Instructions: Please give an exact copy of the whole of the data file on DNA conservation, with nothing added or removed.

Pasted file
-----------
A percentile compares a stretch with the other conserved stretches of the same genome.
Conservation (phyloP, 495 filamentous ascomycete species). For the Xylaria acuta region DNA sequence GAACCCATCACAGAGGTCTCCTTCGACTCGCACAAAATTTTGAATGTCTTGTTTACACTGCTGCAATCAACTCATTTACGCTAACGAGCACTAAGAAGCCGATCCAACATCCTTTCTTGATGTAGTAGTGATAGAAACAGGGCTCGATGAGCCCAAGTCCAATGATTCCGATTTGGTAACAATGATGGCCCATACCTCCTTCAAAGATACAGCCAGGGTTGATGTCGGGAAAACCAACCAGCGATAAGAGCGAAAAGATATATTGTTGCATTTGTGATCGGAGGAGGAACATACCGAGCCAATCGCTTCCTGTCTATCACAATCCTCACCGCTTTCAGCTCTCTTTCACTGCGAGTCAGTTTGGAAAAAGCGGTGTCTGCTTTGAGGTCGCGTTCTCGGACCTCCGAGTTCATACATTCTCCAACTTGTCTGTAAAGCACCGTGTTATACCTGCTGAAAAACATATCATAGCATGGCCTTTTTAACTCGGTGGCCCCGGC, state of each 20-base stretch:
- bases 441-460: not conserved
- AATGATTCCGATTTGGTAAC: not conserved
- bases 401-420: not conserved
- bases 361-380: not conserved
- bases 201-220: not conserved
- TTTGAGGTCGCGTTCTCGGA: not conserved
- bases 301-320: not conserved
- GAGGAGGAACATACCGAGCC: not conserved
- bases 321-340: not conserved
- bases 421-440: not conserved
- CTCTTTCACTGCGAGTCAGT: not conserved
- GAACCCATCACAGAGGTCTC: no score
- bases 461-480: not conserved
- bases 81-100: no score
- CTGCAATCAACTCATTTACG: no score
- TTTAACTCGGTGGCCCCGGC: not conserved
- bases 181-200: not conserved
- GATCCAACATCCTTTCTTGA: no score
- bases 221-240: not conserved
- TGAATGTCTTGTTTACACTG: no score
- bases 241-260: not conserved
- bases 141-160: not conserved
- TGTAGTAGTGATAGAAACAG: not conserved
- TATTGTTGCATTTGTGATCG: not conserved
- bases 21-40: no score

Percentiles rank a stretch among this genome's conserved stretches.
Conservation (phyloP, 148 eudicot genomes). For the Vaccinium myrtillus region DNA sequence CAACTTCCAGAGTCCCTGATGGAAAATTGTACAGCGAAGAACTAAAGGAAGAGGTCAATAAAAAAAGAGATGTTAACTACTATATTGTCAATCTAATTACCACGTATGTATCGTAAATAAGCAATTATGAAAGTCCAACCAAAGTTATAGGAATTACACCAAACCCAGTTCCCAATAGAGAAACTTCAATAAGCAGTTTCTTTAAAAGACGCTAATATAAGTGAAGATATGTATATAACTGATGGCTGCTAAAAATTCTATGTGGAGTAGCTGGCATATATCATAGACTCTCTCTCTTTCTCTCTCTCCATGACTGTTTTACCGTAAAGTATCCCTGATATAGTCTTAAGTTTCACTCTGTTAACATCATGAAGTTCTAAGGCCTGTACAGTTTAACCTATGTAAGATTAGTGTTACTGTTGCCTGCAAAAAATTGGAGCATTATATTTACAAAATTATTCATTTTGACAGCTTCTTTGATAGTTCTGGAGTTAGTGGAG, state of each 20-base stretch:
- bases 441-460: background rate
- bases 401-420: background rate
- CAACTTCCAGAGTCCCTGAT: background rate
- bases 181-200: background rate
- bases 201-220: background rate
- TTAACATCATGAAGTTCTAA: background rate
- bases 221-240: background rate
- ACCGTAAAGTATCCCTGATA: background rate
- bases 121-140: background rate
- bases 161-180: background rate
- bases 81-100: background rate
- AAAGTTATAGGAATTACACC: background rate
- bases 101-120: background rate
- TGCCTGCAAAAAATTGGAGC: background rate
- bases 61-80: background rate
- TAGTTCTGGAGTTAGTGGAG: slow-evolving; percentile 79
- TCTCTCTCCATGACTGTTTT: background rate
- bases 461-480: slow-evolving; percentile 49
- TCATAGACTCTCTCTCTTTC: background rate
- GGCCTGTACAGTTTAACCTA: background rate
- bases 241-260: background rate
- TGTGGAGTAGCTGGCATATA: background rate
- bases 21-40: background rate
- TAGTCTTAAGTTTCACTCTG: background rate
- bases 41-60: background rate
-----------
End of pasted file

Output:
A percentile compares a stretch with the other conserved stretches of the same genome.
Conservation (phyloP, 495 filamentous ascomycete species). For the Xylaria acuta region DNA sequence GAACCCATCACAGAGGTCTCCTTCGACTCGCACAAAATTTTGAATGTCTTGTTTACACTGCTGCAATCAACTCATTTACGCTAACGAGCACTAAGAAGCCGATCCAACATCCTTTCTTGATGTAGTAGTGATAGAAACAGGGCTCGATGAGCCCAAGTCCAATGATTCCGATTTGGTAACAATGATGGCCCATACCTCCTTCAAAGATACAGCCAGGGTTGATGTCGGGAAAACCAACCAGCGATAAGAGCGAAAAGATATATTGTTGCATTTGTGATCGGAGGAGGAACATACCGAGCCAATCGCTTCCTGTCTATCACAATCCTCACCGCTTTCAGCTCTCTTTCACTGCGAGTCAGTTTGGAAAAAGCGGTGTCTGCTTTGAGGTCGCGTTCTCGGACCTCCGAGTTCATACATTCTCCAACTTGTCTGTAAAGCACCGTGTTATACCTGCTGAAAAACATATCATAGCATGGCCTTTTTAACTCGGTGGCCCCGGC, state of each 20-base stretch:
- bases 441-460: not conserved
- AATGATTCCGATTTGGTAAC: not conserved
- bases 401-420: not conserved
- bases 361-380: not conserved
- bases 201-220: not conserved
- TTTGAGGTCGCGTTCTCGGA: not conserved
- bases 301-320: not conserved
- GAGGAGGAACATACCGAGCC: not conserved
- bases 321-340: not conserved
- bases 421-440: not conserved
- CTCTTTCACTGCGAGTCAGT: not conserved
- GAACCCATCACAGAGGTCTC: no score
- bases 461-480: not conserved
- bases 81-100: no score
- CTGCAATCAACTCATTTACG: no score
- TTTAACTCGGTGGCCCCGGC: not conserved
- bases 181-200: not conserved
- GATCCAACATCCTTTCTTGA: no score
- bases 221-240: not conserved
- TGAATGTCTTGTTTACACTG: no score
- bases 241-260: not conserved
- bases 141-160: not conserved
- TGTAGTAGTGATAGAAACAG: not conserved
- TATTGTTGCATTTGTGATCG: not conserved
- bases 21-40: no score

Percentiles rank a stretch among this genome's conserved stretches.
Conservation (phyloP, 148 eudicot genomes). For the Vaccinium myrtillus region DNA sequence CAACTTCCAGAGTCCCTGATGGAAAATTGTACAGCGAAGAACTAAAGGAAGAGGTCAATAAAAAAAGAGATGTTAACTACTATATTGTCAATCTAATTACCACGTATGTATCGTAAATAAGCAATTATGAAAGTCCAACCAAAGTTATAGGAATTACACCAAACCCAGTTCCCAATAGAGAAACTTCAATAAGCAGTTTCTTTAAAAGACGCTAATATAAGTGAAGATATGTATATAACTGATGGCTGCTAAAAATTCTATGTGGAGTAGCTGGCATATATCATAGACTCTCTCTCTTTCTCTCTCTCCATGACTGTTTTACCGTAAAGTATCCCTGATATAGTCTTAAGTTTCACTCTGTTAACATCATGAAGTTCTAAGGCCTGTACAGTTTAACCTATGTAAGATTAGTGTTACTGTTGCCTGCAAAAAATTGGAGCATTATATTTACAAAATTATTCATTTTGACAGCTTCTTTGATAGTTCTGGAGTTAGTGGAG, state of each 20-base stretch:
- bases 441-460: background rate
- bases 401-420: background rate
- CAACTTCCAGAGTCCCTGAT: background rate
- bases 181-200: background rate
- bases 201-220: background rate
- TTAACATCATGAAGTTCTAA: background rate
- bases 221-240: background rate
- ACCGTAAAGTATCCCTGATA: background rate
- bases 121-140: background rate
- bases 161-180: background rate
- bases 81-100: background rate
- AAAGTTATAGGAATTACACC: background rate
- bases 101-120: background rate
- TGCCTGCAAAAAATTGGAGC: background rate
- bases 61-80: background rate
- TAGTTCTGGAGTTAGTGGAG: slow-evolving; percentile 79
- TCTCTCTCCATGACTGTTTT: background rate
- bases 461-480: slow-evolving; percentile 49
- TCATAGACTCTCTCTCTTTC: background rate
- GGCCTGTACAGTTTAACCTA: background rate
- bases 241-260: background rate
- TGTGGAGTAGCTGGCATATA: background rate
- bases 21-40: background rate
- TAGTCTTAAGTTTCACTCTG: background rate
- bases 41-60: background rate